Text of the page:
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Report on Zhupanovsky (Russia) — August 1993

Bulletin of the Global Volcanism Network, vol. 18, no. 8 (August 1993)
Managing Editor: Edward Venzke.

Zhupanovsky (Russia) Fumarolic emissions from active crater

Please cite this report as:

Global Volcanism Program, 1993. Report on Zhupanovsky (Russia) (Venzke, E., ed.). Bulletin of the Global Volcanism Network, 18:8. Smithsonian Institution. https://doi.org/10.5479/si.GVP.BGVN199308-300120.

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Zhupanovsky

Russia

53.589°N, 159.15°E; summit elev. 2899 m

All times are local (unless otherwise noted)


An overflight by members of SVE on 24 August 1993 revealed that significant fumarolic activity was present in the summit area. Fumarolic emissions were coming from the active crater, as well as from other parts of the summit ridge W of the second cone's crater. Yellow sulfur deposits were visible at several locations.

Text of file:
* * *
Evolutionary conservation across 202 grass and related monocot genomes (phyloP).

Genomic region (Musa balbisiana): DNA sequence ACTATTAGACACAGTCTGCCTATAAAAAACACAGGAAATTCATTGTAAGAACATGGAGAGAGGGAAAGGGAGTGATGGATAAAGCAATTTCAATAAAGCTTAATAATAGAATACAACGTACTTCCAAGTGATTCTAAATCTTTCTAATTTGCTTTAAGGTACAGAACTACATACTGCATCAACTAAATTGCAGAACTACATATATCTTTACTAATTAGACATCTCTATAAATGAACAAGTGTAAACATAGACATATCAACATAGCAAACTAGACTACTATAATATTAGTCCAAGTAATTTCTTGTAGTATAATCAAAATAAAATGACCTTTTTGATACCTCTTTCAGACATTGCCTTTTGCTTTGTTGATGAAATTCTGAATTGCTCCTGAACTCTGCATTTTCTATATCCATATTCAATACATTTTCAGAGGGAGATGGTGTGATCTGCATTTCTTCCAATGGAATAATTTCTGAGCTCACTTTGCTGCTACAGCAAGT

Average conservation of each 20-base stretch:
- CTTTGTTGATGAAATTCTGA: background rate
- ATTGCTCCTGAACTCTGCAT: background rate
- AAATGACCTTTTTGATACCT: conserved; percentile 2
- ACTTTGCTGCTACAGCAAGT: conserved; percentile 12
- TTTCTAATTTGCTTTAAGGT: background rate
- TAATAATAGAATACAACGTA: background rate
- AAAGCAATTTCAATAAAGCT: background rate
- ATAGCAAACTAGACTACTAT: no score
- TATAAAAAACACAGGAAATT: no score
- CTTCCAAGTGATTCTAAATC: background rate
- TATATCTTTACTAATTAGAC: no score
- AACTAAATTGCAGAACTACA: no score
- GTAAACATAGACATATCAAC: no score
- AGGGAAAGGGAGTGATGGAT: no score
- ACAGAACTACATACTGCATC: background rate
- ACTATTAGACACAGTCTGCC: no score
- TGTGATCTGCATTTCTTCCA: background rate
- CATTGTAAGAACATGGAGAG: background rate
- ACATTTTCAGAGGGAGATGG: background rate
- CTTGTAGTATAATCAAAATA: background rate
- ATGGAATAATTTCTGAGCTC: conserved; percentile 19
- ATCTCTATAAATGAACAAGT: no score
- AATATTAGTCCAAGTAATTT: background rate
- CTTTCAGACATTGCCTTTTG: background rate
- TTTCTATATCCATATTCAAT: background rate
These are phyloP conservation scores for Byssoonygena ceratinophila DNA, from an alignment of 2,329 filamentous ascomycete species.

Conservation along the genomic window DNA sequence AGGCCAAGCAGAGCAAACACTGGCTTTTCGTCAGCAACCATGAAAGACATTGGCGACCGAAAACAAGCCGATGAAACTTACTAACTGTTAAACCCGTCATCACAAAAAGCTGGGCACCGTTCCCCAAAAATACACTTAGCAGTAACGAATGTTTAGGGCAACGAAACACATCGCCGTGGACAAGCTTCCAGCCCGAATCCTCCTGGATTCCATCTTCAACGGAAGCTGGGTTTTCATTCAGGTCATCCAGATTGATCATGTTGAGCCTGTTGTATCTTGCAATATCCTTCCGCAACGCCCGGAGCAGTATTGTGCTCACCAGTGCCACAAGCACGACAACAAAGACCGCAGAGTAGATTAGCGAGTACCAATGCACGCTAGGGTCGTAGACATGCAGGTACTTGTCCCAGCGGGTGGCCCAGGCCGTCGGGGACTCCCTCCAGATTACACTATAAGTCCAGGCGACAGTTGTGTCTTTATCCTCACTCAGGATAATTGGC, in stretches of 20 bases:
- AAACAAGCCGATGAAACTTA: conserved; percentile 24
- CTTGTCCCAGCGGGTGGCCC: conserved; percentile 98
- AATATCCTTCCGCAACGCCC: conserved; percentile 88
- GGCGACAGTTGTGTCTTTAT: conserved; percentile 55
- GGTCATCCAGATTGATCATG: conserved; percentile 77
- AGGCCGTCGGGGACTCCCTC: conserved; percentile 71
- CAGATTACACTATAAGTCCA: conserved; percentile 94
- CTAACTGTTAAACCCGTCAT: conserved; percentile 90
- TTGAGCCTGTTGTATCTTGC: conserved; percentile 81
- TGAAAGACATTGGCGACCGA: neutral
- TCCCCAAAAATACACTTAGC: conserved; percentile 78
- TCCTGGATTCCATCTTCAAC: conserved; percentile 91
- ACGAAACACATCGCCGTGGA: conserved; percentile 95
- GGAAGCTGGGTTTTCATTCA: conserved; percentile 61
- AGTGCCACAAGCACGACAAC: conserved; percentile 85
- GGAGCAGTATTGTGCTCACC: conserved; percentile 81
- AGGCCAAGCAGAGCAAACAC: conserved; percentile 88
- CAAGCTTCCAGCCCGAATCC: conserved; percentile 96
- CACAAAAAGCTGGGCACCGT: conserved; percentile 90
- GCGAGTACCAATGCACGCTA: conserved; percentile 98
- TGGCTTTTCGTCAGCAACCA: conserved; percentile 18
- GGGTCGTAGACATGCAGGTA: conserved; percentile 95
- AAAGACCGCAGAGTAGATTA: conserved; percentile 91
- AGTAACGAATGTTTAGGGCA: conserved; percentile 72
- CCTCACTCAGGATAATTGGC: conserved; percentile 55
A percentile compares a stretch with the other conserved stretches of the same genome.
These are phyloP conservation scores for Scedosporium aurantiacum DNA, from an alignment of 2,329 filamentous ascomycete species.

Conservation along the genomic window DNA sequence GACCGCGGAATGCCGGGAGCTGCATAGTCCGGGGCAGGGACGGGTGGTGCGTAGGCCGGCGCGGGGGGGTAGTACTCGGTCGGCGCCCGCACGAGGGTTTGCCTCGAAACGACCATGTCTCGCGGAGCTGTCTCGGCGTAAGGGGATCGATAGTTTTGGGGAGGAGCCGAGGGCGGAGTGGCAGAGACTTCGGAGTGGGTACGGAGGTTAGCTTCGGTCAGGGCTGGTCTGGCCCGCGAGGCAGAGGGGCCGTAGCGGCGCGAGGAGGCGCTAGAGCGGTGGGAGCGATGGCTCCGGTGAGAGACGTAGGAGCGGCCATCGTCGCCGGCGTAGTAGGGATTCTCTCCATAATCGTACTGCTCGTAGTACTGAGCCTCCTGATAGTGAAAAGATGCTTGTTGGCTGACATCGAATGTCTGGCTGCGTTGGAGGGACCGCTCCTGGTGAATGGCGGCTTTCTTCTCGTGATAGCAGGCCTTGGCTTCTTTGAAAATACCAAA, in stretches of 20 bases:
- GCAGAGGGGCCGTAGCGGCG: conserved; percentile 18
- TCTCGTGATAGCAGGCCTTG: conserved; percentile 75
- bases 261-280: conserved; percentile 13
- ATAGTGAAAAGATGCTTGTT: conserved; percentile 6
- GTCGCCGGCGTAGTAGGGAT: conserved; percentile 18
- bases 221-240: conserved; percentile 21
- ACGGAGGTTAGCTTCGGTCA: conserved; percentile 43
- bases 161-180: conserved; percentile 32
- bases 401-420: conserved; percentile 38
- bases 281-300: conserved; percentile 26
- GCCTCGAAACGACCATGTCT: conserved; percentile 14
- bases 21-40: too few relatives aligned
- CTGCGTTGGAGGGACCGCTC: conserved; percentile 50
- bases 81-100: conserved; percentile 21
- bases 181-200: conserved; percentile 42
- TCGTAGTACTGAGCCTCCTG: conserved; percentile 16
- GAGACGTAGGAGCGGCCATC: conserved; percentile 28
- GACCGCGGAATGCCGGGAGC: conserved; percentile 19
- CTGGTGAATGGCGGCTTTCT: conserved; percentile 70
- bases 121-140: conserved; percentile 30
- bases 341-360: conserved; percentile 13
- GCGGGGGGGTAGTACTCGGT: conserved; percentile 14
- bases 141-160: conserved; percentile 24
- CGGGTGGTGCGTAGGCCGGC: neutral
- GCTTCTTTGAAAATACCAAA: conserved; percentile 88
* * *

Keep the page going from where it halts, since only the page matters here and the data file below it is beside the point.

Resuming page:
Geologic Background. The Zhupanovsky volcanic massif consists of four overlapping stratovolcanoes along a WNW-trending ridge. The elongated volcanic complex was constructed within a Pliocene-early Pleistocene caldera whose rim is exposed only on the eastern side. Three of the stratovolcanoes were built during the Pleistocene, the fourth is Holocene in age and was the source of all of Zhupanovsky's historical eruptions. An early Holocene stage of frequent moderate and weak eruptions from 7000 to 5000 years before present (BP) was succeeded by a period of infrequent larger eruptions that produced pyroclastic flows. The last major eruption took place about 800-900 years BP. Historical eruptions have consisted of relatively minor explosions from the third cone.

Information Contacts: H. Gaudru, SVE, Switzerland.